Praise be to Allaah.
If a person swears many oaths and breaks them, and does not
offer expiation, one of two scenarios must apply.
1 – The vows were all to do with one thing, such as saying,
“By Allaah, I will not smoke,” then he breaks the oath and does not offer
expiation for that. Then he swears again that he will not smoke, then he
breaks the oath… in this case one expiation is required.
2 – The oaths have to do with several actions, such as
saying, “By Allaah, I will not drink; by Allaah, I will not wear (certain
clothes); by Allaah, I will not go to such and such a place,” then he breaks
all those oaths. Does he have to offer one expiation or as many expiations
as the oaths he swore and broke? There is a difference of opinion among the
fuqaha’ concerning this matter. The majority are of the view that he must
offer several expiations, but the Hanbalis say that he only has to offer one
The more correct view is that of the majority, because these
were oaths to do several things, and breaking one of them does not mean that
another is broken, they are not interconnected.
Shaykh Ibn Baaz (may Allaah have mercy on him) was asked: I
am a young man and I swore to Allaah more than three times that I would
repent from a haraam action. My question is: do I have to offer one
expiation or three? And what is my expiation?
He replied: You have to offer one expiation, which is feeding
or clothing ten poor persons, or freeing a slave. Whoever cannot do that
must fast for three days, because Allaah, may He be glorified, says
(interpretation of the meaning):
“Allaah will not punish you for what is unintentional in
your oaths, but He will punish you for your deliberate oaths; for its
expiation (a deliberate oath) feed ten Masaakeen (poor persons), on a scale
of the average of that with which you feed your own families, or clothe them
or manumit a slave. But whosoever cannot afford (that), then he should fast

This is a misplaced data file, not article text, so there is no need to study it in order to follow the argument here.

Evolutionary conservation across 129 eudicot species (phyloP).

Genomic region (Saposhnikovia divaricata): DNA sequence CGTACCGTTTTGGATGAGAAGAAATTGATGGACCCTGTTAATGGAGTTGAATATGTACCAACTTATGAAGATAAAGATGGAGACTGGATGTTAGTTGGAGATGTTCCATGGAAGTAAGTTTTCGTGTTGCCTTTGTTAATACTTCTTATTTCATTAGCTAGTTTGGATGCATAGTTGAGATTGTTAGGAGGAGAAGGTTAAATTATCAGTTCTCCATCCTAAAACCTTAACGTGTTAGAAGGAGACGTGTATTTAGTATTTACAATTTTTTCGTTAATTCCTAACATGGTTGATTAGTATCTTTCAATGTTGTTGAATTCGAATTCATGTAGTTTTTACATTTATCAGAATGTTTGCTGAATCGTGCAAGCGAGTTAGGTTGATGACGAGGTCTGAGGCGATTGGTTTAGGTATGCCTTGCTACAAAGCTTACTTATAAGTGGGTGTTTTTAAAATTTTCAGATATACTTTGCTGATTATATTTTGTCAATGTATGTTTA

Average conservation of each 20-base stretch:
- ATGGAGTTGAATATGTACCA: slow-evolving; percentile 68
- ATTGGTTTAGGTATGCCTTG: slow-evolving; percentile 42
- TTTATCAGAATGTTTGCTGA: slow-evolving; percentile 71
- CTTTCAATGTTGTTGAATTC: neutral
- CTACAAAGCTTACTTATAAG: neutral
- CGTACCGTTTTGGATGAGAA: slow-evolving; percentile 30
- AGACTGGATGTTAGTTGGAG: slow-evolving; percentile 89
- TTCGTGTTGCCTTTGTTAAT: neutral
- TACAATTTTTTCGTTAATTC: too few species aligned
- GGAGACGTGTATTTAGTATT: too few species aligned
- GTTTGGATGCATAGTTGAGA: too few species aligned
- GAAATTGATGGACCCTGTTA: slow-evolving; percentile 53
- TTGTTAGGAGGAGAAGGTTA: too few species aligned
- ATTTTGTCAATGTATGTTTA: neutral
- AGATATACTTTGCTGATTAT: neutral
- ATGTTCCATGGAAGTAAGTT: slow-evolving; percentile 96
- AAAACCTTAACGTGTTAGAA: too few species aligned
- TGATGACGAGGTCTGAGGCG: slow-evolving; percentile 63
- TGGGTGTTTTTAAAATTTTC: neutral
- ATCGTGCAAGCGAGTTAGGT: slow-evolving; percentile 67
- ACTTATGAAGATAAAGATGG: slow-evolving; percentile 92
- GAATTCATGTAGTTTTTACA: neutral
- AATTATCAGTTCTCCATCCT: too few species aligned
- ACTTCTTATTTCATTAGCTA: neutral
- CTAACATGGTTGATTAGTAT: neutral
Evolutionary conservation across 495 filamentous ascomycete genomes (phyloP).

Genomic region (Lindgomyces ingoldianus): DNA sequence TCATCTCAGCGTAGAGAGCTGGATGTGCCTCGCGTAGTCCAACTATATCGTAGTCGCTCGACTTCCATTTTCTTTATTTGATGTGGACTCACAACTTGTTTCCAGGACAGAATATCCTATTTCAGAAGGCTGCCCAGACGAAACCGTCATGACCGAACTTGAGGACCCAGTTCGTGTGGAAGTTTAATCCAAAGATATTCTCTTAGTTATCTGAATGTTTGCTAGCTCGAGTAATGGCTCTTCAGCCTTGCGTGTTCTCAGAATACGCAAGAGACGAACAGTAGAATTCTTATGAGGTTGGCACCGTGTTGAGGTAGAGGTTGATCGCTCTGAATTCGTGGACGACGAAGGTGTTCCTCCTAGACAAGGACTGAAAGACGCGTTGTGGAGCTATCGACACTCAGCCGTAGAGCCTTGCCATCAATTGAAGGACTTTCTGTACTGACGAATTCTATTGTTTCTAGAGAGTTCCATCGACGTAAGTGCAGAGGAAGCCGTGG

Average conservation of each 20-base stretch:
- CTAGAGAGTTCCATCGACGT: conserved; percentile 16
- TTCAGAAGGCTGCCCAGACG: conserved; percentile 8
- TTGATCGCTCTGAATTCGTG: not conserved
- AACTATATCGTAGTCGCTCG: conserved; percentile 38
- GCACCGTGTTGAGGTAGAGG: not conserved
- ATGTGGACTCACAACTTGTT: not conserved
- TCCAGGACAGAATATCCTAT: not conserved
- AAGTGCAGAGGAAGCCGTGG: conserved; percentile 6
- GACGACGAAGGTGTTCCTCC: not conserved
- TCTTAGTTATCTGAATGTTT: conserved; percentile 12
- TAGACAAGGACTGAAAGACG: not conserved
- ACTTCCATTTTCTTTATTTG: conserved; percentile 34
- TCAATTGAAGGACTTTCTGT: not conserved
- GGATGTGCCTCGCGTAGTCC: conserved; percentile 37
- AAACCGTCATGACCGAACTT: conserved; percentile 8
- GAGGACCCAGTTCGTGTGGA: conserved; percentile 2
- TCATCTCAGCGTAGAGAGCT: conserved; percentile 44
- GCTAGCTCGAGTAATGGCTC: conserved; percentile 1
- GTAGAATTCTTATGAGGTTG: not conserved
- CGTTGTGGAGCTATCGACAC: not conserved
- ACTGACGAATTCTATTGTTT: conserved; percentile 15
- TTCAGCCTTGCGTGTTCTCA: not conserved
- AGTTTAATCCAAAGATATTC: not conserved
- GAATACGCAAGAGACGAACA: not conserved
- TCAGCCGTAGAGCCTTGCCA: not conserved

for three days. That is the expiation for the oaths when you have sworn. And
protect your oaths (i.e. do not swear much). Thus Allaah makes clear to you
His Ayaat (proofs, evidences, verses, lessons, signs, revelations, etc.)
that you may be grateful”
This applies to every oath that is made to do one thing or to
refrain from one thing; if the oath is sworn repeatedly, only one expiation
is required, if he did not offer expiation the first time. But if he offered
expiation the first time, then he repeated the oath, then he must offer
another expiation, if he breaks the oath. Similarly, if he repeated it a
third time and had offered expiation the second time, he must offer a third
But if he swore oaths to do several things or to refrain from
several things, then he must offer expiation for each one, such as if he
said, “By Allaah I will not speak to So and so,” and “By Allaah I will not
eat food,” and “By Allaah, I will not travel to such and such a place,” and
“By Allaah, I will speak to So and so” and “By Allaah, I will hit him,” and
What must be done is to give each poor person half a saa’ of
the local staple food, which is approximately one and a half kilograms. With
regard to clothing, it should be what is sufficient for prayer, such as a
thobe or a rida’ and izaar (upper and lower garment). If he gives them
dinner or breakfast, that is sufficient, because of the general meaning of
the verse quoted above. And Allaah is the source of strength.
End quote from Majmoo’ Fataawa al-Shaykh Ibn Baaz
If the person asked about is suffering from waswaas, and he
swore these oaths under the influence of that waswaas, without intending to
do so or wanting to swear an oath, then he does not have to do anything.
Shaykh Ibn ‘Uthaymeen (may Allaah have mercy on him) said: If
a person is suffering from waswaas, his divorce does not count as such if he
utters the words of divorce, if it was not done intentionally, because this
utterance of divorce was caused by the waswaas and was not intended, rather
he was compelled to do it because of the strength of the waswaas and his
lack of willpower to resist it. The Prophet (peace and blessings of
Allaah be upon him) said: “There is no divorce when one is compelled.” So
the divorce does not count as such if he did not truly intend it willingly.
This is something that he was compelled to do and did not intend or choose
to do, so it does not count as a divorce. End quote from Fataawa
If this applies to divorce, then it applies even more so to
oaths, because the issue of marriage is more serious than the issue of
And Allaah knows best.
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